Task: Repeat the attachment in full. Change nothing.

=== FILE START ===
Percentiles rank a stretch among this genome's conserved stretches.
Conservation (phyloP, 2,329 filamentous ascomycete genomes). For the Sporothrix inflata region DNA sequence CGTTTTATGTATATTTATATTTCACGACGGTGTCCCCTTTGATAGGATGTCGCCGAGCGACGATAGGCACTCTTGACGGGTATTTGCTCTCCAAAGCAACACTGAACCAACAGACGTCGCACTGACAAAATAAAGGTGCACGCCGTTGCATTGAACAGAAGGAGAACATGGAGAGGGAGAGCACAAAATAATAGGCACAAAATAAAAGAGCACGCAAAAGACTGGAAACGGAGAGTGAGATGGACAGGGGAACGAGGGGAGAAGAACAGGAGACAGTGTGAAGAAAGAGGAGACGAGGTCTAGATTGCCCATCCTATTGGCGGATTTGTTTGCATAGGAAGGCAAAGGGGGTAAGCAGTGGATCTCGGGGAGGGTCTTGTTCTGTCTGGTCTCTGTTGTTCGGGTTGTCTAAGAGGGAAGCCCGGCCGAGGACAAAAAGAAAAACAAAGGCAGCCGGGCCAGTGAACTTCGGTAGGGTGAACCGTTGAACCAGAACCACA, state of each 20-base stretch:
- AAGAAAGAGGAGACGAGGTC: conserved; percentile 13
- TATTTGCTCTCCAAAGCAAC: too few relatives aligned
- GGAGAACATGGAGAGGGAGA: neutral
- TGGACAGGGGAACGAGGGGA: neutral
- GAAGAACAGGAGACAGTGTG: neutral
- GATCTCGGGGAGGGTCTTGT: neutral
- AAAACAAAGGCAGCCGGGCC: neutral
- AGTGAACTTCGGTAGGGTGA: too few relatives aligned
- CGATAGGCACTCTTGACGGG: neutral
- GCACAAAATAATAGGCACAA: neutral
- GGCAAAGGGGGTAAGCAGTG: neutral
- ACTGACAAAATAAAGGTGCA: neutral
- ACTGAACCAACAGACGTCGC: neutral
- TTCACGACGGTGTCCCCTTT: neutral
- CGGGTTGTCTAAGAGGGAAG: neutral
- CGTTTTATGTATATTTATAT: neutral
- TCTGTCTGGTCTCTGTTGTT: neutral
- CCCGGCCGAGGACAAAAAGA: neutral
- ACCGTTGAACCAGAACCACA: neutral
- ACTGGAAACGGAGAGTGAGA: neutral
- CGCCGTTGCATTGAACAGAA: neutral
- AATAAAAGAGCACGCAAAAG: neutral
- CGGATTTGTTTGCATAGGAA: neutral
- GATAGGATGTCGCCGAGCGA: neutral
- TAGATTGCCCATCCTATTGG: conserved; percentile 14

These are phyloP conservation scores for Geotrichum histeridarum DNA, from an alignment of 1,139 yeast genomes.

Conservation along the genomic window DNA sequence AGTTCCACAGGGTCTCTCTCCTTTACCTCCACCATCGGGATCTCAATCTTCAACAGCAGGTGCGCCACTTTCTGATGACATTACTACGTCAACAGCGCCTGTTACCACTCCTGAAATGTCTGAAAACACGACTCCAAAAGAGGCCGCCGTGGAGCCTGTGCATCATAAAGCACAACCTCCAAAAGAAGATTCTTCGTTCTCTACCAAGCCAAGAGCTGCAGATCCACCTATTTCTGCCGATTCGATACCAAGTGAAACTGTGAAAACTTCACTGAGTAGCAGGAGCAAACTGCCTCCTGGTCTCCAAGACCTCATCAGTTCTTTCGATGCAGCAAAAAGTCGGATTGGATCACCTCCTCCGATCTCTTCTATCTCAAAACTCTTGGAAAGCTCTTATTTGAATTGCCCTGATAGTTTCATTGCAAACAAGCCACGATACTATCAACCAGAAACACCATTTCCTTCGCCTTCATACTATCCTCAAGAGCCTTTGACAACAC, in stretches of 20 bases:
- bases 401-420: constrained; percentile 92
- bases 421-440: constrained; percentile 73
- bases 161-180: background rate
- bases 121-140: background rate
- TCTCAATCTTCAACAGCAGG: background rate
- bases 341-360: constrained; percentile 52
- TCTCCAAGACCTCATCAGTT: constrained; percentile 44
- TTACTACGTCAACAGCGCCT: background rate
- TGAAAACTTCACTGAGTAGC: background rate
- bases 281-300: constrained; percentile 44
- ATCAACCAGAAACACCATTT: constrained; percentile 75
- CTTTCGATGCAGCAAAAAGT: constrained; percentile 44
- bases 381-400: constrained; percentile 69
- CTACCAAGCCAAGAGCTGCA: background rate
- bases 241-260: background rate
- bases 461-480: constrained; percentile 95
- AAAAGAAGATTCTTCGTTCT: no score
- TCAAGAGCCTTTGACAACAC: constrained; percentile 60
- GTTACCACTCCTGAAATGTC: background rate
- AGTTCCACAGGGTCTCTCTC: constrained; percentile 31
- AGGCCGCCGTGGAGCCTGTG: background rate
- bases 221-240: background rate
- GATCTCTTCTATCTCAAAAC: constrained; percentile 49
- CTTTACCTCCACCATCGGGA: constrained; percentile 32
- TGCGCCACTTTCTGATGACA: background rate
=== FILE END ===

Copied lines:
Percentiles rank a stretch among this genome's conserved stretches.
Conservation (phyloP, 2,329 filamentous ascomycete genomes). For the Sporothrix inflata region DNA sequence CGTTTTATGTATATTTATATTTCACGACGGTGTCCCCTTTGATAGGATGTCGCCGAGCGACGATAGGCACTCTTGACGGGTATTTGCTCTCCAAAGCAACACTGAACCAACAGACGTCGCACTGACAAAATAAAGGTGCACGCCGTTGCATTGAACAGAAGGAGAACATGGAGAGGGAGAGCACAAAATAATAGGCACAAAATAAAAGAGCACGCAAAAGACTGGAAACGGAGAGTGAGATGGACAGGGGAACGAGGGGAGAAGAACAGGAGACAGTGTGAAGAAAGAGGAGACGAGGTCTAGATTGCCCATCCTATTGGCGGATTTGTTTGCATAGGAAGGCAAAGGGGGTAAGCAGTGGATCTCGGGGAGGGTCTTGTTCTGTCTGGTCTCTGTTGTTCGGGTTGTCTAAGAGGGAAGCCCGGCCGAGGACAAAAAGAAAAACAAAGGCAGCCGGGCCAGTGAACTTCGGTAGGGTGAACCGTTGAACCAGAACCACA, state of each 20-base stretch:
- AAGAAAGAGGAGACGAGGTC: conserved; percentile 13
- TATTTGCTCTCCAAAGCAAC: too few relatives aligned
- GGAGAACATGGAGAGGGAGA: neutral
- TGGACAGGGGAACGAGGGGA: neutral
- GAAGAACAGGAGACAGTGTG: neutral
- GATCTCGGGGAGGGTCTTGT: neutral
- AAAACAAAGGCAGCCGGGCC: neutral
- AGTGAACTTCGGTAGGGTGA: too few relatives aligned
- CGATAGGCACTCTTGACGGG: neutral
- GCACAAAATAATAGGCACAA: neutral
- GGCAAAGGGGGTAAGCAGTG: neutral
- ACTGACAAAATAAAGGTGCA: neutral
- ACTGAACCAACAGACGTCGC: neutral
- TTCACGACGGTGTCCCCTTT: neutral
- CGGGTTGTCTAAGAGGGAAG: neutral
- CGTTTTATGTATATTTATAT: neutral
- TCTGTCTGGTCTCTGTTGTT: neutral
- CCCGGCCGAGGACAAAAAGA: neutral
- ACCGTTGAACCAGAACCACA: neutral
- ACTGGAAACGGAGAGTGAGA: neutral
- CGCCGTTGCATTGAACAGAA: neutral
- AATAAAAGAGCACGCAAAAG: neutral
- CGGATTTGTTTGCATAGGAA: neutral
- GATAGGATGTCGCCGAGCGA: neutral
- TAGATTGCCCATCCTATTGG: conserved; percentile 14

These are phyloP conservation scores for Geotrichum histeridarum DNA, from an alignment of 1,139 yeast genomes.

Conservation along the genomic window DNA sequence AGTTCCACAGGGTCTCTCTCCTTTACCTCCACCATCGGGATCTCAATCTTCAACAGCAGGTGCGCCACTTTCTGATGACATTACTACGTCAACAGCGCCTGTTACCACTCCTGAAATGTCTGAAAACACGACTCCAAAAGAGGCCGCCGTGGAGCCTGTGCATCATAAAGCACAACCTCCAAAAGAAGATTCTTCGTTCTCTACCAAGCCAAGAGCTGCAGATCCACCTATTTCTGCCGATTCGATACCAAGTGAAACTGTGAAAACTTCACTGAGTAGCAGGAGCAAACTGCCTCCTGGTCTCCAAGACCTCATCAGTTCTTTCGATGCAGCAAAAAGTCGGATTGGATCACCTCCTCCGATCTCTTCTATCTCAAAACTCTTGGAAAGCTCTTATTTGAATTGCCCTGATAGTTTCATTGCAAACAAGCCACGATACTATCAACCAGAAACACCATTTCCTTCGCCTTCATACTATCCTCAAGAGCCTTTGACAACAC, in stretches of 20 bases:
- bases 401-420: constrained; percentile 92
- bases 421-440: constrained; percentile 73
- bases 161-180: background rate
- bases 121-140: background rate
- TCTCAATCTTCAACAGCAGG: background rate
- bases 341-360: constrained; percentile 52
- TCTCCAAGACCTCATCAGTT: constrained; percentile 44
- TTACTACGTCAACAGCGCCT: background rate
- TGAAAACTTCACTGAGTAGC: background rate
- bases 281-300: constrained; percentile 44
- ATCAACCAGAAACACCATTT: constrained; percentile 75
- CTTTCGATGCAGCAAAAAGT: constrained; percentile 44
- bases 381-400: constrained; percentile 69
- CTACCAAGCCAAGAGCTGCA: background rate
- bases 241-260: background rate
- bases 461-480: constrained; percentile 95
- AAAAGAAGATTCTTCGTTCT: no score
- TCAAGAGCCTTTGACAACAC: constrained; percentile 60
- GTTACCACTCCTGAAATGTC: background rate
- AGTTCCACAGGGTCTCTCTC: constrained; percentile 31
- AGGCCGCCGTGGAGCCTGTG: background rate
- bases 221-240: background rate
- GATCTCTTCTATCTCAAAAC: constrained; percentile 49
- CTTTACCTCCACCATCGGGA: constrained; percentile 32
- TGCGCCACTTTCTGATGACA: background rate